II. Indications

  1. Noncompressible, subdiaphragmatic Hemorrhage in the Abdomen or Pelvis
  2. Does not replace Resuscitative Thoracotomy
    1. REBOA is an adjunct that reduces subdiaphragmatic Hemorrhage
    2. Chest Hemorrhage is a relative contraindication to REBOA as it would likely increase chest bleeding
  3. Severe Pelvic Fractures who have not had Cardiac Arrest who need immediate temporizing measures
    1. May be considered in Peri-Arrest patient without obvious source of Hemorrhage
    2. Best used for short-term bridging to definitive procedure (risk of distal ischemia)

III. Contraindications (Cases in Which Emergency Thoracotomy are instead indicated)

  1. Penetrating Chest Trauma
  2. Uncontrolled chest Hemorrhage
  3. Cardiac Tamponade
  4. Previous vascular surgery
  5. Suspected aortic injury

IV. Technique

  1. Performed in 5-10 minutes in skilled hands
  2. Catheter insertion length determined prior to insertion (mark stop point)
  3. Common femoral artery cannulated
    1. Traditionally performed via very large bore catheters (12-14F)
    2. Newer commercial kits use arterial catheters smaller than 14F
    3. Typically placed under Bedside Ultrasound guidance
  4. Percutaneous balloon delivered via femoral artery catheter and inflated in aorta above level of suspected Hemorrhage
    1. Avoid catheter placement in Zone 2 (Celiac Artery to below renal arteries)
    2. Zone 1: Subdiaphragmatic (typical target for balloon placement), but above Celiac Artery
      1. Indicated for intra-abdominal bleeding (e.g. positive FAST Scan) to reduce splanchnic flow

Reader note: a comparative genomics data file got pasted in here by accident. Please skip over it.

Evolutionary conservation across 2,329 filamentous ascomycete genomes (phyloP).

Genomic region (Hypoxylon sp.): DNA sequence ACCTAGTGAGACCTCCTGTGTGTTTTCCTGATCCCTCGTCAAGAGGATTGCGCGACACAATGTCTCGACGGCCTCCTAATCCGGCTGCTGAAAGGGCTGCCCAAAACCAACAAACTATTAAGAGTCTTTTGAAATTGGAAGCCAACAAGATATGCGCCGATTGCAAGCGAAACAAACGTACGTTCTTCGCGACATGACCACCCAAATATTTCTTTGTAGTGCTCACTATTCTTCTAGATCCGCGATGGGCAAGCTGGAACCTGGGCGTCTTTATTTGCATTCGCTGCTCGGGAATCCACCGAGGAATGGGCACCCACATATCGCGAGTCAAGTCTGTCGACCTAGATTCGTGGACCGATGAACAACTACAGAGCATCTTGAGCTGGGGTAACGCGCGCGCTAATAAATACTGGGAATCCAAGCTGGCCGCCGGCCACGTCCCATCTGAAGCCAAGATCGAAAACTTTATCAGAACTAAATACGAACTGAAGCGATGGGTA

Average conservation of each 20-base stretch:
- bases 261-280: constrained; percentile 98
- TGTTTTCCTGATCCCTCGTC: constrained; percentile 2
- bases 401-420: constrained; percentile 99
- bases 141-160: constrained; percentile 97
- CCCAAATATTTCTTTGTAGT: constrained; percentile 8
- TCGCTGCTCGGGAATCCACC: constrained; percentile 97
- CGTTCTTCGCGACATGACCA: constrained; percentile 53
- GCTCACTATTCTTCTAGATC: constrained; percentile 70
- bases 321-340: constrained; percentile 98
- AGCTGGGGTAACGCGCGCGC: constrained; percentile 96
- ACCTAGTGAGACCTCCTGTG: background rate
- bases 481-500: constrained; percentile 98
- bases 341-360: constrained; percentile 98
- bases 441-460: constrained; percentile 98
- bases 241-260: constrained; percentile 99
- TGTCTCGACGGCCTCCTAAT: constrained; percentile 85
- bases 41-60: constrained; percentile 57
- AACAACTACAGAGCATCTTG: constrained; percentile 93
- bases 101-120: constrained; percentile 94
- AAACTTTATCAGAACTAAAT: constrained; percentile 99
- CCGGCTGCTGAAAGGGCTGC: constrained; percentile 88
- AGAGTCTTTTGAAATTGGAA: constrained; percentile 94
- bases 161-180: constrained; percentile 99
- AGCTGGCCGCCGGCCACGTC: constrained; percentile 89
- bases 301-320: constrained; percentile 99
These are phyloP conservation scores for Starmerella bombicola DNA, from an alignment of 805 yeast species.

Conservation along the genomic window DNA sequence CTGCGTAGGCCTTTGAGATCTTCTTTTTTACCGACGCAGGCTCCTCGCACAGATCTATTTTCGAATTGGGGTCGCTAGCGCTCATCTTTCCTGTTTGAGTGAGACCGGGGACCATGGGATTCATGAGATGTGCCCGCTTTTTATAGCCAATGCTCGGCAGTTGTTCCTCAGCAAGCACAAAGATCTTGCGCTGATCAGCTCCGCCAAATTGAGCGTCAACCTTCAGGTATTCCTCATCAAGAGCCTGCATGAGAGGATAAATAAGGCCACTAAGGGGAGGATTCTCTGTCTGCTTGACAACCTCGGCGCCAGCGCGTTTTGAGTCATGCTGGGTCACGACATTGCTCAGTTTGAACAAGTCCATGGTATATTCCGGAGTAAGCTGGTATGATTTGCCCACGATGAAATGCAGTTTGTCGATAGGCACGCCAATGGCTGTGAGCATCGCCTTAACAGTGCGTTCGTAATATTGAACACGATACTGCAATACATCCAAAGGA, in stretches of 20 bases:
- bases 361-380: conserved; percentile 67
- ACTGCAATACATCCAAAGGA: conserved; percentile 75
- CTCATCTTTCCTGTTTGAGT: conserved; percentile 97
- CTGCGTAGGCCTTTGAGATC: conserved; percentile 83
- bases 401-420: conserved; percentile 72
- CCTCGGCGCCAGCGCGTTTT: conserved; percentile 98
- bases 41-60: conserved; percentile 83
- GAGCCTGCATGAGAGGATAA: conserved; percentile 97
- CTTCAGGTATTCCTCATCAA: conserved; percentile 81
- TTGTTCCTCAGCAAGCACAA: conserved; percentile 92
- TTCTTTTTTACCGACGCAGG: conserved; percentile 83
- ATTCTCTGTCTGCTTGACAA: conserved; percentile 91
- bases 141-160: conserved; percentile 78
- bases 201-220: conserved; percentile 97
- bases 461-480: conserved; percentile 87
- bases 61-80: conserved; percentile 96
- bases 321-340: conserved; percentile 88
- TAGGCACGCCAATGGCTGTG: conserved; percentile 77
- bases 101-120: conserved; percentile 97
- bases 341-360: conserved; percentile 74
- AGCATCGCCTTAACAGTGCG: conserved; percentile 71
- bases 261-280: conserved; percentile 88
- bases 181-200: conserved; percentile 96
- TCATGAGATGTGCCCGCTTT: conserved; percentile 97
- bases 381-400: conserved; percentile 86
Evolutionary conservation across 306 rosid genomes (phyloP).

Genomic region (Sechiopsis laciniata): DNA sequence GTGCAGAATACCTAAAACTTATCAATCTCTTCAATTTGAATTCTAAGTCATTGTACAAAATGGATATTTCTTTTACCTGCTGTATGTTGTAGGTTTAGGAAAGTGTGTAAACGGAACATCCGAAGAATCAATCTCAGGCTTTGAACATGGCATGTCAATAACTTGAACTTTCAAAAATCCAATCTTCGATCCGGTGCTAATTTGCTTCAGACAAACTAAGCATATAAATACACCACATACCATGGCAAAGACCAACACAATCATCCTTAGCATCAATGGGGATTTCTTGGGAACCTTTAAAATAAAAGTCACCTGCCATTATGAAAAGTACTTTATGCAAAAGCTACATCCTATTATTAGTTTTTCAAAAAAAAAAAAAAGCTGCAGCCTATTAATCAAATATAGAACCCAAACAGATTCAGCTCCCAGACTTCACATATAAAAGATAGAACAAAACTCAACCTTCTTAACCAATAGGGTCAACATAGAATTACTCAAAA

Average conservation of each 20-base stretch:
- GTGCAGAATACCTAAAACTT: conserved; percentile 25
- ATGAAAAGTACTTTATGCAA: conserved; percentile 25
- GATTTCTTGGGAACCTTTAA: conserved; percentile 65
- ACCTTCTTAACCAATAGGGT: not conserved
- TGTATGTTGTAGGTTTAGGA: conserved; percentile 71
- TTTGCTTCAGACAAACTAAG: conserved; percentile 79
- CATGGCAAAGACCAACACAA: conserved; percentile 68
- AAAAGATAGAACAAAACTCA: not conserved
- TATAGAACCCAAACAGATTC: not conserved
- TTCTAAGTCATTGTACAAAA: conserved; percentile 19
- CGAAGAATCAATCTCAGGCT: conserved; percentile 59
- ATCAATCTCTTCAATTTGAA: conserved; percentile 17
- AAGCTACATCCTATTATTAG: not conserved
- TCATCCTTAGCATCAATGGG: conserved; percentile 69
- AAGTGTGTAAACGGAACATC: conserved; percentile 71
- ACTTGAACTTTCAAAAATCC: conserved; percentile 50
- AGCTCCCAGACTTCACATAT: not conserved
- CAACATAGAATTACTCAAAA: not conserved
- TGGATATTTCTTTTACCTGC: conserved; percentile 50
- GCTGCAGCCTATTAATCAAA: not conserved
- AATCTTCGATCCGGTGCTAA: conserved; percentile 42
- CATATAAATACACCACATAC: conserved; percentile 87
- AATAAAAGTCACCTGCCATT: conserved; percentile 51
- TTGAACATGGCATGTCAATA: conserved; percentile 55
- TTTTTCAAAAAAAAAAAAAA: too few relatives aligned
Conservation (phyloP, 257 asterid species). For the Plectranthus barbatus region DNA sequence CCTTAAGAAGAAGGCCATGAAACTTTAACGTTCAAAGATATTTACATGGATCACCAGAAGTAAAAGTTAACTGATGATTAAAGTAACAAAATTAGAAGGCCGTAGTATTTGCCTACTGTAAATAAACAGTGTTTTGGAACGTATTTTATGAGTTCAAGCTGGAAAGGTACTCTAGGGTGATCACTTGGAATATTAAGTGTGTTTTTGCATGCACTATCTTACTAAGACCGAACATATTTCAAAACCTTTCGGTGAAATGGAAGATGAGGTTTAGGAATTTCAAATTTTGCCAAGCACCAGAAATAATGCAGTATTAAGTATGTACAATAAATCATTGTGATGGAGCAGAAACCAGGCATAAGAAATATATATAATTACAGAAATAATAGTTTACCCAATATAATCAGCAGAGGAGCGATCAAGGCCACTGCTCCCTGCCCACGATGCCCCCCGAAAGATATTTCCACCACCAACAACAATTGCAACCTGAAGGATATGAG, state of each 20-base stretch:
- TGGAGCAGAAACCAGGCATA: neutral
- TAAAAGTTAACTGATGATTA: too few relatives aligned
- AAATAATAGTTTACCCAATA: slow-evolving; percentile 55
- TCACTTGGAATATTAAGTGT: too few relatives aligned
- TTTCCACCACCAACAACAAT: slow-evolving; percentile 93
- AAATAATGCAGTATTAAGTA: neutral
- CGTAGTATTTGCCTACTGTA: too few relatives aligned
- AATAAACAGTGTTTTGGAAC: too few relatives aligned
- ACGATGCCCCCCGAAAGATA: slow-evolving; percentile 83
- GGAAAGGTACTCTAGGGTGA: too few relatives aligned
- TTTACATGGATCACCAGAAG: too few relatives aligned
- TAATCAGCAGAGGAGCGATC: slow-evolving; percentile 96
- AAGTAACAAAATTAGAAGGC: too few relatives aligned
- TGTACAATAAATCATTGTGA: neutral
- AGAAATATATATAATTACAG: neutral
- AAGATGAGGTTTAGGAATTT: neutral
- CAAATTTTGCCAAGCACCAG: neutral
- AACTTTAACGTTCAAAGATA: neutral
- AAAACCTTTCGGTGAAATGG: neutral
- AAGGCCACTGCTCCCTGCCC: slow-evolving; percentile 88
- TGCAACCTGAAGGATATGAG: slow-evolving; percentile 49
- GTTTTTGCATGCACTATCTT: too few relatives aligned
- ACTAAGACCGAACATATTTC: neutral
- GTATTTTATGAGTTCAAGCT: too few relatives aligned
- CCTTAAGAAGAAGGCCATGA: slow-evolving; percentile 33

3. Zone 3: Between renal arteries and iliac Bifurcation
      1. Indicated for pelvic source of bleeding
  5. Percutaneous balloon inflation
    1. Arterial waveform monitored during balloon passage and inflation
    2. Inflate the percutaneous balloon until target
      1. Systolic Blood Pressure increases by 10 mmHg AND
      2. Pulse is not present in contralateral lower extremity

V. Efficacy

  1. Efficacy is difficult to measure for a last-ditch effort to stave off death for minutes to allow for emergent surgery
  2. Studies in 2016, suggest lower efficacy than initially thought, and may be associated with higher mortality
    1. Inoue (2016) J Trauma Acute Care Surg 80(4): 559-67 +PMID: 26808039 [PubMed]

VI. Complications

  1. Aortic Dissection, pseudoaneurysm (or other aortic injury)
  2. Suprarenal Occlusion (balloon too high, unless intended for zone 1)
  3. Internal organ and lower extremity ischemic injury
  4. Distal Thromboembolism

VIII. References

  1. Inaba in Herbert (2013) EM:Rap 13(11): 3-4
  2. Shoenberger, Swadron and Inaba in Herbert (2018) 18(12): 10-11
  3. Ringhauser (2019) Crit Dec Emerg Med 33(6): 19-25
  4. Hughes (1954) Surgery 36(1):65-8 [PubMed]

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